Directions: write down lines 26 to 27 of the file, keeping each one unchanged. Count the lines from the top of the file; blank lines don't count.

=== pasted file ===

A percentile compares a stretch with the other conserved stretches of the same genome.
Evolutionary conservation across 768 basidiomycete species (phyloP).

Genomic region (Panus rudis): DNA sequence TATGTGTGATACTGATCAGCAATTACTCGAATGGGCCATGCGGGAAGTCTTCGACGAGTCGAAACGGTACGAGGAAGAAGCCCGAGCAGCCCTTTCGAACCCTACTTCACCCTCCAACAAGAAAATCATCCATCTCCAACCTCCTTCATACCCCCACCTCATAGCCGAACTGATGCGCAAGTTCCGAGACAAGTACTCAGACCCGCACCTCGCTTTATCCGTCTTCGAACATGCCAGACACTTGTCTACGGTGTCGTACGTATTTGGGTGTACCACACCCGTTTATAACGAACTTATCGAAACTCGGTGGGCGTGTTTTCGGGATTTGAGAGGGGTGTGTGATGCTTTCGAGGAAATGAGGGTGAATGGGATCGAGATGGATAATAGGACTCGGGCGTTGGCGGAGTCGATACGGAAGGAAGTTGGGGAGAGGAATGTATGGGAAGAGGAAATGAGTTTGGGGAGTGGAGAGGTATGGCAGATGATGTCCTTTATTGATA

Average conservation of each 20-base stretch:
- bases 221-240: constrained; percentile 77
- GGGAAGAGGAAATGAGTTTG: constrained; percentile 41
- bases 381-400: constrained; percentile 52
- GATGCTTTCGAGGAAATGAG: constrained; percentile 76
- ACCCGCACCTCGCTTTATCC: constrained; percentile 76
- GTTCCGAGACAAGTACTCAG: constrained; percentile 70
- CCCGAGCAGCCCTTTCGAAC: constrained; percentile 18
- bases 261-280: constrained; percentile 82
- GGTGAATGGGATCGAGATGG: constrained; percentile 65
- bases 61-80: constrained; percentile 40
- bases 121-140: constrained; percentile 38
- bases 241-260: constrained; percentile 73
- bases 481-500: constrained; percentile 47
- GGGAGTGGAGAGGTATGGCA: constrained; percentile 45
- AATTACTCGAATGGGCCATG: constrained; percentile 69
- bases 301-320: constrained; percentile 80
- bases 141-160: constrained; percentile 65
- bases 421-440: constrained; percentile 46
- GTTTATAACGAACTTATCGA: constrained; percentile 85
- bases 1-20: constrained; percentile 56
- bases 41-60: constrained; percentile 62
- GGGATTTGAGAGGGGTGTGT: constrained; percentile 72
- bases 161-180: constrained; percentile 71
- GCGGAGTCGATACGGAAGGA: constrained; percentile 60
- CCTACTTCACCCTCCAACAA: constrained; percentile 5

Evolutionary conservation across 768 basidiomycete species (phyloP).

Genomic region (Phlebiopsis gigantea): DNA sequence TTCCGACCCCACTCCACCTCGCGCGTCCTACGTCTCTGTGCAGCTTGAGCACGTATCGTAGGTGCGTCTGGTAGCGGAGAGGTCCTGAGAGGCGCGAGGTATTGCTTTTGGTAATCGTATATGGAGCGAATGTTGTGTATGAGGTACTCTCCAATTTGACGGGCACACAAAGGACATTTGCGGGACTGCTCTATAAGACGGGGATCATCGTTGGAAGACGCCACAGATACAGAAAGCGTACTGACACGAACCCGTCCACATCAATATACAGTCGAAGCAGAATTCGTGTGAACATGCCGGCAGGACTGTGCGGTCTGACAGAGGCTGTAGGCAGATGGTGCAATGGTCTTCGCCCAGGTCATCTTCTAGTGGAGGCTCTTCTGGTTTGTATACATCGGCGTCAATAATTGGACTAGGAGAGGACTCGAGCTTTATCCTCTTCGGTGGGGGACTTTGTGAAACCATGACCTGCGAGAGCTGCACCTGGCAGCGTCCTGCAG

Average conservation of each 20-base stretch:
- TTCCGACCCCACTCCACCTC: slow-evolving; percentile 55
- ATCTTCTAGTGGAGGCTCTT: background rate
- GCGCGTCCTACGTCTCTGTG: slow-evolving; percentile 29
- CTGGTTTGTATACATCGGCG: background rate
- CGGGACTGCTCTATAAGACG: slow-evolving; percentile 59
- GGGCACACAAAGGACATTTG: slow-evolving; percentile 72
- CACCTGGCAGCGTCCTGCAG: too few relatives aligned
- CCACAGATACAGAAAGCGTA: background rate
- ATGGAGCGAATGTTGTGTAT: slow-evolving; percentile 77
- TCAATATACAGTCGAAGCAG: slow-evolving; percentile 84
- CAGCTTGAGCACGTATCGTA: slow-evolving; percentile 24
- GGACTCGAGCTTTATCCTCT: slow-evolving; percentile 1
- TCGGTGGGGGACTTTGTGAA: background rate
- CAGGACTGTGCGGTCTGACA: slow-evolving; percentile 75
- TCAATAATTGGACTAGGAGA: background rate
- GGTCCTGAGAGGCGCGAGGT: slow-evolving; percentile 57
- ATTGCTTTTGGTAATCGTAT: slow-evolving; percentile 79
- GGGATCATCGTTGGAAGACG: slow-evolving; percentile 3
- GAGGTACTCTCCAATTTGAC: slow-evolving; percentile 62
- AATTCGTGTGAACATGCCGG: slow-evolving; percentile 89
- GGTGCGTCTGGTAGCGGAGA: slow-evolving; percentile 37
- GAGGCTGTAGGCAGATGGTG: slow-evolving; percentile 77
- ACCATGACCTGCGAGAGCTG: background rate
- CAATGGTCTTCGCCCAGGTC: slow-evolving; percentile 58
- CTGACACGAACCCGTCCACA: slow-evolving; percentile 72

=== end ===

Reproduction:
- GGGATTTGAGAGGGGTGTGT: constrained; percentile 72
- bases 161-180: constrained; percentile 71